I believe you mean to say that you don't like the tone of the original post in that it feels "accusatory". I realise I failed to make it clear that I picked up on that when I made my response. I agree it comes across as accusatory. Especially as 3 levels leading to "I have never heard of you". I am glad you said:

I won't hold that against them :)

Keeping a welcoming community is very important to us.

comment by JacobLW (JacobLiechty) · 2017-01-22T06:27:48.555Z · score: 0 (0 votes) · LW(p) · GW(p)-
comment by metatroll · 2017-01-22T11:02:49.989Z · score: 1 (1 votes) · LW(p) · GW(p)

I was white-knighting for the weird suns. See, I haven't read Chapman. I just assumed you were here to steal their work by annexing it to your own philosophical brand of "meta-rationality". I didn't know that was one of his buzzwords.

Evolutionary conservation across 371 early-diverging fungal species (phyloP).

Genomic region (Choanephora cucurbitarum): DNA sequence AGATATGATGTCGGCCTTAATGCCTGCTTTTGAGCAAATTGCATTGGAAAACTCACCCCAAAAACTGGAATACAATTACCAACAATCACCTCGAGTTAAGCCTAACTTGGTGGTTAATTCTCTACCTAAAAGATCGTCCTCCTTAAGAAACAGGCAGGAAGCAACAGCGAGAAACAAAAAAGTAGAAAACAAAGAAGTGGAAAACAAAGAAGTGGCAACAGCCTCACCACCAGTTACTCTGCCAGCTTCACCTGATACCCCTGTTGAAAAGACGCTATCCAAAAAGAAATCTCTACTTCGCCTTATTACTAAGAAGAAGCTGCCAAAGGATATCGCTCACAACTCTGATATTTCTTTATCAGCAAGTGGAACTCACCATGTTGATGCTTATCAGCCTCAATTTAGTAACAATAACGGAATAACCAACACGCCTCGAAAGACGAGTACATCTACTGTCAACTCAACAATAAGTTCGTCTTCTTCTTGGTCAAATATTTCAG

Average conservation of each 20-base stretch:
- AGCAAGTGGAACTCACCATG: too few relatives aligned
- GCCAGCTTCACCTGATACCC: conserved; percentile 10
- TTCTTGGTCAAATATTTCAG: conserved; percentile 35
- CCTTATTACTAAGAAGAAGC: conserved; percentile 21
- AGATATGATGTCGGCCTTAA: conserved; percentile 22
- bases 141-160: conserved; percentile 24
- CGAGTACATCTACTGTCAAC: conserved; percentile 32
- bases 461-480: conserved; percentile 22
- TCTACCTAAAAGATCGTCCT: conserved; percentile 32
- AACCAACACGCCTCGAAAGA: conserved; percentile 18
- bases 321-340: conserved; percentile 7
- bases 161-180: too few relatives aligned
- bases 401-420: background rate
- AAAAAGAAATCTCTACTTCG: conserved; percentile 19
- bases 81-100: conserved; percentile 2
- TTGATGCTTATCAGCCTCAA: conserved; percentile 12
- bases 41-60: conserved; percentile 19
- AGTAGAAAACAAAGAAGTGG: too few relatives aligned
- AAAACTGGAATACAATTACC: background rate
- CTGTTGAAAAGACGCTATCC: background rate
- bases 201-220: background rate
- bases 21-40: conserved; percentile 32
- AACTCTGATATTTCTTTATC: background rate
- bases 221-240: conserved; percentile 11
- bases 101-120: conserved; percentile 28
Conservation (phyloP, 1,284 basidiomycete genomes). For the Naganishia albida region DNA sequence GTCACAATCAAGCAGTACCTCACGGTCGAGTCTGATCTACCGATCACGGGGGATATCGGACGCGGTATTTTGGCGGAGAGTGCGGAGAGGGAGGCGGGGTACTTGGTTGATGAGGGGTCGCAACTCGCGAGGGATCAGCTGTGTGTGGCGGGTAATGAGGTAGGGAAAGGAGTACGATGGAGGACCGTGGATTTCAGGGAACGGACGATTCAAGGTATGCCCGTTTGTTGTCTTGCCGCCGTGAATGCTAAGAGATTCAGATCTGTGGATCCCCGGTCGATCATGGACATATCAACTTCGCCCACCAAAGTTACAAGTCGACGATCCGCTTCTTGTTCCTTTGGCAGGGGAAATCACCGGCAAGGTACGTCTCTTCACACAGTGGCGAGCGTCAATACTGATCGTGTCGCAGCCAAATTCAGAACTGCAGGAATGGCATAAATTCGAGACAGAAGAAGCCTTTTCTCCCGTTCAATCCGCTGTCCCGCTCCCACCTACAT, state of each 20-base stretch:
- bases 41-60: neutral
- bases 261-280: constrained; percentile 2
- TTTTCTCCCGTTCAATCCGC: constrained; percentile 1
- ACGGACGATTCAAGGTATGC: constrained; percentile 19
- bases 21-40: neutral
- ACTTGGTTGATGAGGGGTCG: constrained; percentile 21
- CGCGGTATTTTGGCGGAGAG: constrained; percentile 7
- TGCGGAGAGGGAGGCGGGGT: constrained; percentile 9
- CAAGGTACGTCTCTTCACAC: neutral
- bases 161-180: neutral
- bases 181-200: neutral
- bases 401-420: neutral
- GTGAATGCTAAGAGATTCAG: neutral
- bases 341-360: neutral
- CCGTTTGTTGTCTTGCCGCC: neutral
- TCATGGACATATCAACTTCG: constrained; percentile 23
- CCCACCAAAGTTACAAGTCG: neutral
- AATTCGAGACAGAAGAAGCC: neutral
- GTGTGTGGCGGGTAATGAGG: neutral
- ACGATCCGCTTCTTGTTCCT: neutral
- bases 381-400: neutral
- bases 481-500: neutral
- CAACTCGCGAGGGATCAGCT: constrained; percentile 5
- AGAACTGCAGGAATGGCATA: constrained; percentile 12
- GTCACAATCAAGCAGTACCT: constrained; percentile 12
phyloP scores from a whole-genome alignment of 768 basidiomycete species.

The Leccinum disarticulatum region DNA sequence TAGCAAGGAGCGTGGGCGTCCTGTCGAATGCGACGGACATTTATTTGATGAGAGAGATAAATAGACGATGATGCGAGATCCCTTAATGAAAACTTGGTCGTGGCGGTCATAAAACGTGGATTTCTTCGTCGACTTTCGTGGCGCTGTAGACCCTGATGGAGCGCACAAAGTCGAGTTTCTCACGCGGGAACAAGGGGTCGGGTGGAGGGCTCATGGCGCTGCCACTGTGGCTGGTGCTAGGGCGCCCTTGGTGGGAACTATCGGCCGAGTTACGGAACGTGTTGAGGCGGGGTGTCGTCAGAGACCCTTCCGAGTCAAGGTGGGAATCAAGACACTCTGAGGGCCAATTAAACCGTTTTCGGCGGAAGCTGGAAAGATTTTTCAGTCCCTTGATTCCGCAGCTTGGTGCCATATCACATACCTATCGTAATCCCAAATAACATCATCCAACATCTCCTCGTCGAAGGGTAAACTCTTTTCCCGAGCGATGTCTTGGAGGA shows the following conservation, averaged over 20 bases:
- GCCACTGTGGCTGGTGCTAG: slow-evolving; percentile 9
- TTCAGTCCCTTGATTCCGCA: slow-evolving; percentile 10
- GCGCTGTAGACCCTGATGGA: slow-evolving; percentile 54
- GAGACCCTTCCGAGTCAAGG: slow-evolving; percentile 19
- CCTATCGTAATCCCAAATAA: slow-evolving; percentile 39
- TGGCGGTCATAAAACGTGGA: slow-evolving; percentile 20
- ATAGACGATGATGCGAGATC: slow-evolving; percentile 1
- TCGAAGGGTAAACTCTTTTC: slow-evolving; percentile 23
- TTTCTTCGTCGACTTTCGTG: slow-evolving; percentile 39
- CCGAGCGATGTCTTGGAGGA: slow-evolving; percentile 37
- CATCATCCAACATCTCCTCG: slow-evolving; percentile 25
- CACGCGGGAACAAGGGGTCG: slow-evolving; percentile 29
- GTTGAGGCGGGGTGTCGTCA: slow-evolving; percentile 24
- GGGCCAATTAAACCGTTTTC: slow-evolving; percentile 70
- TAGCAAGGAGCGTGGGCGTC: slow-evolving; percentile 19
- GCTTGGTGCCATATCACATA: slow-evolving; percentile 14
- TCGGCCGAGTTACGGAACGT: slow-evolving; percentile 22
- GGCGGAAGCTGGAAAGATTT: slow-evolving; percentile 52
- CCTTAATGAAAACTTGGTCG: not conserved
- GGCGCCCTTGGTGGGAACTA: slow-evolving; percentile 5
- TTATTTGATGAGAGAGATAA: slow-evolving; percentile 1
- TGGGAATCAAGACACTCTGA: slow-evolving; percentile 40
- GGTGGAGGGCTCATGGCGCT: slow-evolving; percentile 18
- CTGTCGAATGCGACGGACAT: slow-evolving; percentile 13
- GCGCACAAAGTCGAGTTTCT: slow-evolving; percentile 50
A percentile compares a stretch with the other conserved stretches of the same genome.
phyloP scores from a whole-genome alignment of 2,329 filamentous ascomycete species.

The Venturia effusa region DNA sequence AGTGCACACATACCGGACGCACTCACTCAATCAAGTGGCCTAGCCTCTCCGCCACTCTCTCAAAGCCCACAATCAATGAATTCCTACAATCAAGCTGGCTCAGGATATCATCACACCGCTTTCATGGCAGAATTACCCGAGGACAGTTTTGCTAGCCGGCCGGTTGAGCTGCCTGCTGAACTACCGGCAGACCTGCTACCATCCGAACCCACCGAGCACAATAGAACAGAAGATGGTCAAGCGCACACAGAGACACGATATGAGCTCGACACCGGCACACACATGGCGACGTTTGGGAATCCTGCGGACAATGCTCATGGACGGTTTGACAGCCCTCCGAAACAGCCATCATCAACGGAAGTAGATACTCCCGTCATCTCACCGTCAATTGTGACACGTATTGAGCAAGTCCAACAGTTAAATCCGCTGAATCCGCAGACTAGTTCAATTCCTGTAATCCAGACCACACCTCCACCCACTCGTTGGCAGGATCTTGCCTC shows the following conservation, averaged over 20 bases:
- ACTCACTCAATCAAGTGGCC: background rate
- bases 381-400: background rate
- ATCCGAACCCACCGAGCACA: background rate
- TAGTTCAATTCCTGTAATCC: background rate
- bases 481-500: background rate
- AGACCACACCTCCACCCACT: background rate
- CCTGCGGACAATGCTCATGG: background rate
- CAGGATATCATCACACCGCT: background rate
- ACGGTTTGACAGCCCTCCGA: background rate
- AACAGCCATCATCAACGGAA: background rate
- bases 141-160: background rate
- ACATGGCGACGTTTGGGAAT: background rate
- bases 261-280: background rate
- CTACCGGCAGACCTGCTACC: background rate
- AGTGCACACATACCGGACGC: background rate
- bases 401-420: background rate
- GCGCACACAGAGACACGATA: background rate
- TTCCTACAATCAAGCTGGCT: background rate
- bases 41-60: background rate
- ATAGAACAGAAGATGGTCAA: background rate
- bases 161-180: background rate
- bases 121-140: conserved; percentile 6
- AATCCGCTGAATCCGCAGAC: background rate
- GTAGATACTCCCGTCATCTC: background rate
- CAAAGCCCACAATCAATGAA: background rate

Of course you have a right to be a Chapmanite; even that version of postrational subculture is surely better than the subrational postculture that surrounds it. But do not imagine for a moment that his is the only way to go meta.

comment by JacobLW (JacobLiechty) · 2017-01-22T11:18:04.777Z · score: 0 (0 votes) · LW(p) · GW(p)


comment by Elo · 2017-01-22T06:58:07.921Z · score: 1 (1 votes) · LW(p) · GW(p)

the tone of my response was meant to defuse whatever tension was the cause of the accusatory tone in the first place.

Absolutely, I see that in the sense of the idea of, "leave things unsaid" (from that specific culture). if I were in the position of metatroll, I would take it as a perceived smugness (leading downhill into more smugness in response), not in the lighthearted "don't talk about the elephant in the room" kind of way that you intended it.

Metatroll started it, you played with it instead of either letting it go or responding to it directly. I contributed by ignoring it. Do continue to hang around and share your ideas with us.